Well, the answer of course, is that God doesn’t. The thanks and praise isn’t for God, it’s for us. God doesn’t need our thanks or our praise. But to be fully human, to be fully alive—we need to be in right relationship with our Creator. We need to be right-sized in proportion to God. And without the spiritual discipline of thanks and praise, God knows (quite literally) than we can’t get there from here.
“Praise is the sound of life,” writes theologian James Mays. Yes, and praise is the sound of life fully centered in God’s reality rather than ours. The spiritual practice of giving thanks and praise keeps us right-sized— it keeps us living in the enormity of God’s reality rather than our ego-inflated versions of it.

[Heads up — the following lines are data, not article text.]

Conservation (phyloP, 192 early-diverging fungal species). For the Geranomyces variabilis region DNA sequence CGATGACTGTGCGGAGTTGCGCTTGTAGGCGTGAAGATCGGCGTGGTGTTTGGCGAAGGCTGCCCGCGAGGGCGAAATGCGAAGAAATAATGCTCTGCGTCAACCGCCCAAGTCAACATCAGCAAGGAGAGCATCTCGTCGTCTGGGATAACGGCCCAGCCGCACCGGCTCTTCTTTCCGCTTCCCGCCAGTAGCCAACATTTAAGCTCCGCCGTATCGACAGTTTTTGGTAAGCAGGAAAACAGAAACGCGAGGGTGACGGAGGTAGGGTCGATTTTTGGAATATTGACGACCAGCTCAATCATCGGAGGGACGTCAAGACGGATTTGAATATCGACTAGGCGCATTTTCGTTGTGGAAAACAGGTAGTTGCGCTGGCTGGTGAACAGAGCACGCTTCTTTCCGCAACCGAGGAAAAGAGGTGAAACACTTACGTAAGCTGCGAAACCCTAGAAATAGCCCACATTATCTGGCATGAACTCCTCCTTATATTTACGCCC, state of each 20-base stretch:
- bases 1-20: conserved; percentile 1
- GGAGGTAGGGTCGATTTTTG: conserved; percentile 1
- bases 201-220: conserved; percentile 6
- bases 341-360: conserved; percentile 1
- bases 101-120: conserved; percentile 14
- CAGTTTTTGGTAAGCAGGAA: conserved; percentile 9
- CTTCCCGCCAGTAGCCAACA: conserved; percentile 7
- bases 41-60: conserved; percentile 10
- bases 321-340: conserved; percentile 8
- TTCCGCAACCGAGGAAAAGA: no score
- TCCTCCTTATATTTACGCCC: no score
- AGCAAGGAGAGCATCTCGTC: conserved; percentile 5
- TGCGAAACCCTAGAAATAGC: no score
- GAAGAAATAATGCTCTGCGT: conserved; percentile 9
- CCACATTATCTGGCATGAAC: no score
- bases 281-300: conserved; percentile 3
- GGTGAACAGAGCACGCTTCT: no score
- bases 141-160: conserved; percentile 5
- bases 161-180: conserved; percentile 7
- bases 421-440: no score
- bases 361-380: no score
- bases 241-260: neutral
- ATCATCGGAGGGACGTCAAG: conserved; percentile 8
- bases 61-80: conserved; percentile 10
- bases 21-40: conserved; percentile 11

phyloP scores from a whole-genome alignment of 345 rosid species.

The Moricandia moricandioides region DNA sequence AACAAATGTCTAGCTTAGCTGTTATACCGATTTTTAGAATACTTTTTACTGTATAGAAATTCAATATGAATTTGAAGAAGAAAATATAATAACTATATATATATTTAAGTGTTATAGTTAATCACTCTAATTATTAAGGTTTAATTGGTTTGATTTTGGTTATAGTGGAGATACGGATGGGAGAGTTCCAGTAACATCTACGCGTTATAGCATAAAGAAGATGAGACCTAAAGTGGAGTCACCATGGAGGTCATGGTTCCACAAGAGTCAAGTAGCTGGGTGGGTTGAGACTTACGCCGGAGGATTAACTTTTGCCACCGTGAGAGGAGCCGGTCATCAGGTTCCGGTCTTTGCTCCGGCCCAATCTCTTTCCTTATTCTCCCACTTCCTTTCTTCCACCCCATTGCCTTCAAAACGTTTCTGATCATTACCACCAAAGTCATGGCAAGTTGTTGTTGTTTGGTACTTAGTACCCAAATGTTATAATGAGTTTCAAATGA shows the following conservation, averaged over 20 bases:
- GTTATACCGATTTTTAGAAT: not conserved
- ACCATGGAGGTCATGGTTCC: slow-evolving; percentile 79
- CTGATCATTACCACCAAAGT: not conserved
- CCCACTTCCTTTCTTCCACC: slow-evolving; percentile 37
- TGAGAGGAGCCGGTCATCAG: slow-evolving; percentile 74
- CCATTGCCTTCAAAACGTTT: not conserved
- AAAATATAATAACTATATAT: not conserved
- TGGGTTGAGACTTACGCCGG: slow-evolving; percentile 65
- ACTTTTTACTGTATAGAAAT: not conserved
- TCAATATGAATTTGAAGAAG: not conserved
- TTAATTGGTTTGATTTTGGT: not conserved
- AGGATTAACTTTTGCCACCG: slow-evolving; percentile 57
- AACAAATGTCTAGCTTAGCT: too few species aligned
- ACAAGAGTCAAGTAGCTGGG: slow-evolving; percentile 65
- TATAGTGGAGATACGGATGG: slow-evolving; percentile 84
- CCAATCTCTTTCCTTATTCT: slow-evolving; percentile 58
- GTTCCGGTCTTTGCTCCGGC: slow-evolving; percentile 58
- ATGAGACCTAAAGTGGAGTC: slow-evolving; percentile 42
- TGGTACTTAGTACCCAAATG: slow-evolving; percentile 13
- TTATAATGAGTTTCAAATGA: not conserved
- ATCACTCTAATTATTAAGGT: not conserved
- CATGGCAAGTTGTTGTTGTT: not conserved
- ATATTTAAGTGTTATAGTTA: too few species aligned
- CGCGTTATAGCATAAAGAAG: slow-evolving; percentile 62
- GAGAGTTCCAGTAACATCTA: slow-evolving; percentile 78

Let me tell a story on myself to explain what I mean by that. Writing and giving sermons is obviously an important part of what I do. But it does not come easily to me. Every time I start working on a sermon and face that blank piece of virtual paper on my computer screen, I am painfully aware of my dependence on God for inspiration. And every time I get up here in the pulpit—after a lifetime of being seriously phobic about public speaking—I am even more painfully aware of my dependence on God. Yet the minute the service is over and you all start thanking me for the sermon, or saying how much you liked it, if you were inside my head you’d have no idea there was any such thing as God! It’s crazy—it’s as if all of a sudden, like the nine lepers in this morning’s gospel, I have completely forgotten my encounter with the divine begging for help—and instead my ego just laps in all the thanks and praise as if I, rather than God, totally deserved it!
Now you may not write sermons, but I’m willing to bet you’ve all had the same kind of experience—of calling on God to help you meet a challenge, face a situation, or accomplish something important. And then when it’s all over you’ve completely forgotten to give God credit where credit is due, right?